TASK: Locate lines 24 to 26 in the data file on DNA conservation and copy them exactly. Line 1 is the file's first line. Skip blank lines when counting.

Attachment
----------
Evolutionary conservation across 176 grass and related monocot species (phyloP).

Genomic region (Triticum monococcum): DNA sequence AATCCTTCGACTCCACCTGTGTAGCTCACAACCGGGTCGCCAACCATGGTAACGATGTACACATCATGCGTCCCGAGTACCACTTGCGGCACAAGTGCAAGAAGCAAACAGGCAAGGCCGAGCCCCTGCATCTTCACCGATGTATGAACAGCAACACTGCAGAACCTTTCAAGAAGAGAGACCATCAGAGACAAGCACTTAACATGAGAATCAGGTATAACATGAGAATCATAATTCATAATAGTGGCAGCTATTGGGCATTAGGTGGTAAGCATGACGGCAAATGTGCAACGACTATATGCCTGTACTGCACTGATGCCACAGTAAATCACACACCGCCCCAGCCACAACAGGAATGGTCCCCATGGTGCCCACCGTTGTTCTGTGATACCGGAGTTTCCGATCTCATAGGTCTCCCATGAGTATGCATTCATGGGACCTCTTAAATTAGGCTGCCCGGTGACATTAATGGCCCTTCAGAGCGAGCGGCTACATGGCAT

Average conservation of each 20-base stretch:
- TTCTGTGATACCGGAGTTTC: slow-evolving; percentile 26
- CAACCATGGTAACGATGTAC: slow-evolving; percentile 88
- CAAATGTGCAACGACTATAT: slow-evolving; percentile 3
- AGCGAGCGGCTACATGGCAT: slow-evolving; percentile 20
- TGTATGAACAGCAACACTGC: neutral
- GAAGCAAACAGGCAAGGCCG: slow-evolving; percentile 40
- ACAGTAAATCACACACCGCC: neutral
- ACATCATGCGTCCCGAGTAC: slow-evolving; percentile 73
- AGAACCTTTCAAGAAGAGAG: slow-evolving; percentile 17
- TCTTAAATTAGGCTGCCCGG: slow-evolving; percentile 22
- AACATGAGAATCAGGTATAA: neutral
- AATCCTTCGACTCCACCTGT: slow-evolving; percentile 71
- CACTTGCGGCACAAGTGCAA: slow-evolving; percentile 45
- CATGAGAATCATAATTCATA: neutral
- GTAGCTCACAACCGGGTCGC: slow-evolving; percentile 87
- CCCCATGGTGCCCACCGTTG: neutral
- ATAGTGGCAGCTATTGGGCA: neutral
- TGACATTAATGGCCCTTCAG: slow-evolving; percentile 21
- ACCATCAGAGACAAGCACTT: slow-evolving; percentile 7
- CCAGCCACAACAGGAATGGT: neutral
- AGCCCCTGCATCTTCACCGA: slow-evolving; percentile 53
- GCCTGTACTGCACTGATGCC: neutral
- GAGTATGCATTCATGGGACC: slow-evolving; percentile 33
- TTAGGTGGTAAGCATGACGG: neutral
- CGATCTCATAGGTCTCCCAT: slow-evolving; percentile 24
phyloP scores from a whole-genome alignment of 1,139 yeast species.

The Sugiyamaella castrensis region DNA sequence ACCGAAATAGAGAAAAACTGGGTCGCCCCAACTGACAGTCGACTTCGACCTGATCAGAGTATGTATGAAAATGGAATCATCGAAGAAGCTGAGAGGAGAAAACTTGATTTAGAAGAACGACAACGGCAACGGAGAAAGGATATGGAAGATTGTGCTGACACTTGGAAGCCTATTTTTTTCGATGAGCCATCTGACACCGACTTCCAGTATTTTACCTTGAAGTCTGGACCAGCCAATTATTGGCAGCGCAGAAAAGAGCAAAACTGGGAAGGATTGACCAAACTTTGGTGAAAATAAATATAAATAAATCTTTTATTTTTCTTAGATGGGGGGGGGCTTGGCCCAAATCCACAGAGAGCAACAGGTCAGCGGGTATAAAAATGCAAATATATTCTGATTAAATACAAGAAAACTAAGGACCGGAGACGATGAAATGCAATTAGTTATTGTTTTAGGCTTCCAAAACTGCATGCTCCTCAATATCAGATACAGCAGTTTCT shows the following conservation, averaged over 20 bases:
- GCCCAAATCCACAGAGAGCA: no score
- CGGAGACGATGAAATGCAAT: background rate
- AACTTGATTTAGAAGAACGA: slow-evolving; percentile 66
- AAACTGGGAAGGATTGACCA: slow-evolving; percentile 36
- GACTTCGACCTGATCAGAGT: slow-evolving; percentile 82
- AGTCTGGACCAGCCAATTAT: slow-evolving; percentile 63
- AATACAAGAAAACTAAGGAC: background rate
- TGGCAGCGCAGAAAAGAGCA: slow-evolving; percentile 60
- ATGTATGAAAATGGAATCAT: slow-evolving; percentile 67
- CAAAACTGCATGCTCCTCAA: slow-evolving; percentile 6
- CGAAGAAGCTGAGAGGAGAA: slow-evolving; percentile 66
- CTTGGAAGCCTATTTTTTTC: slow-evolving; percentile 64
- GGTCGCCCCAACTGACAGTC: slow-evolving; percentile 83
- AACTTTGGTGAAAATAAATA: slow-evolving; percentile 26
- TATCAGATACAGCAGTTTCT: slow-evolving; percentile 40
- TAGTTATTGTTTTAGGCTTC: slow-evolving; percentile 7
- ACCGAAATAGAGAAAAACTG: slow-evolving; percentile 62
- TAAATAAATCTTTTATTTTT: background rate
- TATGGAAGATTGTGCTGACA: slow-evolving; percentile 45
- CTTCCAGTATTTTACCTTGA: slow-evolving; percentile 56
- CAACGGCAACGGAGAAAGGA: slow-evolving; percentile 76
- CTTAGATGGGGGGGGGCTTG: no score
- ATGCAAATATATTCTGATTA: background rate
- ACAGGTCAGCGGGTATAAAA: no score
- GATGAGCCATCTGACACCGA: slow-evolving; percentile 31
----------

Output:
- AGCCCCTGCATCTTCACCGA: slow-evolving; percentile 53
- GCCTGTACTGCACTGATGCC: neutral
- GAGTATGCATTCATGGGACC: slow-evolving; percentile 33